Recently I saw a commercial for the Micro Touch One razor. It is a razor with only one blade. One of the selling points they make in the commercial is “professional barbers still only use one blade.” This one makes me laugh because of my experience having a professional barber give me a shave. The week before I got married, I was going to get my hair cut by a barber to make sure it was cut correctly. Normally I cut my hair and I cut it all one length, but for my wedding I decided to have it faded a bit. I decided to find a barber that also offered a shave. My experience getting the shave was fine. The warm shaving cream was nice. He did a good job not giving me any cuts. It wasn’t something I would probably ever pay for again, but I enjoyed it.
However, when I got home and checked out my shave in the mirror, I already had a 5 o’clock shadow. The professional barber’s single blade shave didn’t even come close to how well my multi-blade razor would. I basically had to re-shave my face. So every time I see the Micro Touch One razor commercial, their sales pitch immediately makes me not want to buy the product.
Sometimes we can get so stuck in our traditions that we don’t make room for improvement. When we ask someone why they do something, we have probably all heard the answer, “That’s the way I’ve always done it.” Don’t get me wrong, traditions are great, but they can also hold us back. With my job at the YMCA, I try to challenge myself to never let anything stay just because that’s how it was done before. Sure our programs may have been great, but that doesn’t mean they can’t be better. Traditions can become an excuse for complacency. [Tweet this]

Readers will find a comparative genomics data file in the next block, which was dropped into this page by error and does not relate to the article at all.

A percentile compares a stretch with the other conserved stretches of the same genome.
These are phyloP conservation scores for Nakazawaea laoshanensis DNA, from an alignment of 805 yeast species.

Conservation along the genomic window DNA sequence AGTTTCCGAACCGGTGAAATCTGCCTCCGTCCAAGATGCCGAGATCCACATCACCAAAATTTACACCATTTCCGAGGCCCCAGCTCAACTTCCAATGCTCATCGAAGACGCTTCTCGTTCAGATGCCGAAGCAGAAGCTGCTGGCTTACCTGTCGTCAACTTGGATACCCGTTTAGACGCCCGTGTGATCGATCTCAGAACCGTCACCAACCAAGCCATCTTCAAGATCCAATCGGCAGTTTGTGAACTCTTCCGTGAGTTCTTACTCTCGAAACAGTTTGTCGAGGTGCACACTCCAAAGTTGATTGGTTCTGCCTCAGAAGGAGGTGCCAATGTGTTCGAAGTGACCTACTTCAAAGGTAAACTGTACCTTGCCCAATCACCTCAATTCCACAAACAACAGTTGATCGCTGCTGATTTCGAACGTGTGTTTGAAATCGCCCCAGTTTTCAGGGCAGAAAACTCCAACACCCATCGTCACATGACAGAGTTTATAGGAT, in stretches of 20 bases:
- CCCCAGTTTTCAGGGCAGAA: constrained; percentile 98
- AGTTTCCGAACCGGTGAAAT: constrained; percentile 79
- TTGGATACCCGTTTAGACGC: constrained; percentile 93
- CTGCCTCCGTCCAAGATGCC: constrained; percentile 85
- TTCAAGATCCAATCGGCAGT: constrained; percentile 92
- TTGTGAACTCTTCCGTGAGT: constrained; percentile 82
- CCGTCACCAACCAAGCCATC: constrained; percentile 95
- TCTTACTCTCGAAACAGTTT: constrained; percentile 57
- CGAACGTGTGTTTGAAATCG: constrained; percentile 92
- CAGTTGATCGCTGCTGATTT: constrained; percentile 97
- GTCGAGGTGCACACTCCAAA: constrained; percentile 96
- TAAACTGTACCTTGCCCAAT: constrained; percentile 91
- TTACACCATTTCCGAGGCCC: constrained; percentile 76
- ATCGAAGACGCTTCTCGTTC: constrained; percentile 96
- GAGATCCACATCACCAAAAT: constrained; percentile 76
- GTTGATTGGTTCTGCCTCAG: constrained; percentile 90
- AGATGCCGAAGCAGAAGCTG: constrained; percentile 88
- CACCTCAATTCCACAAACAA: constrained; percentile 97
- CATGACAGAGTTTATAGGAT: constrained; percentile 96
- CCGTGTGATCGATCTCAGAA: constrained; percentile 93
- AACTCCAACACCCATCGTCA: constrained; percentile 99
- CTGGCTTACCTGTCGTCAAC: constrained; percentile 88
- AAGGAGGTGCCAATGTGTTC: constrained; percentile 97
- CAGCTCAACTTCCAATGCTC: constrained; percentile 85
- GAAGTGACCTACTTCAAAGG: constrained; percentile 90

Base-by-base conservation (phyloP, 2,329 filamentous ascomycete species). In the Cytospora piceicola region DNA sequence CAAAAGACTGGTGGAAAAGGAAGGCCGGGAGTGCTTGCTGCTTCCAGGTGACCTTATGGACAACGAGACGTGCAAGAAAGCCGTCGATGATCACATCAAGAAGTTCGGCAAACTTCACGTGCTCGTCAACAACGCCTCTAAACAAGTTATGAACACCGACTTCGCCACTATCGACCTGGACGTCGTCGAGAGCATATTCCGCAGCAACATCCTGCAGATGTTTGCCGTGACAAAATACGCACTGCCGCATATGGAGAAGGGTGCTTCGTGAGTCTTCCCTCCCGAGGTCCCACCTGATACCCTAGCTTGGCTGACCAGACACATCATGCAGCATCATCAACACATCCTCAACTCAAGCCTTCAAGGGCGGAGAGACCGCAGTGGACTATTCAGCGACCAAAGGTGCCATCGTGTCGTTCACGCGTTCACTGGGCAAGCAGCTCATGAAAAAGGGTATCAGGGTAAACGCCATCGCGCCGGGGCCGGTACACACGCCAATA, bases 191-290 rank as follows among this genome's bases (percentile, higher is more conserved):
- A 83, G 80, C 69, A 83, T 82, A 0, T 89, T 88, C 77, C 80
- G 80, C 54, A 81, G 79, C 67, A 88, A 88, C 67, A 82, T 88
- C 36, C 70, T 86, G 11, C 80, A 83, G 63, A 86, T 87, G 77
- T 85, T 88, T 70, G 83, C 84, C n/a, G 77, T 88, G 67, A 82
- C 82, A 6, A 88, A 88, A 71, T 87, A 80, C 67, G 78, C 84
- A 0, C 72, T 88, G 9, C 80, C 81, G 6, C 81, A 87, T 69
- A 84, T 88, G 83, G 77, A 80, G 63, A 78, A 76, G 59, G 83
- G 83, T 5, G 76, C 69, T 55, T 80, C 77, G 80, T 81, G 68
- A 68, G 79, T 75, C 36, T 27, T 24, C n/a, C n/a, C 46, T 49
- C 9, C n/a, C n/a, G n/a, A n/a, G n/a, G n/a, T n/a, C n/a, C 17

This doesn’t mean you need to throw out traditions and just get rid of them. Just don’t be so set in them that you don’t see room for improvement. At my After School program, we have offered homework since before I became the director. This year, we are tweaking our homework program to try to make it better. Rather than saying, “We offer homework and that’s that,” we are taking that “tradition” and making it better. Your tradition may just need an upgrade. It may be time to come out with Tradition 2.0.
Traditions are a wonderful thing, but I challenge you to not be so set in them that they keep you from bigger and better things.
What are your thoughts on traditions? Leave a comment below and let me know!
until next time…
Photo courtesy of Gabriele Fanelli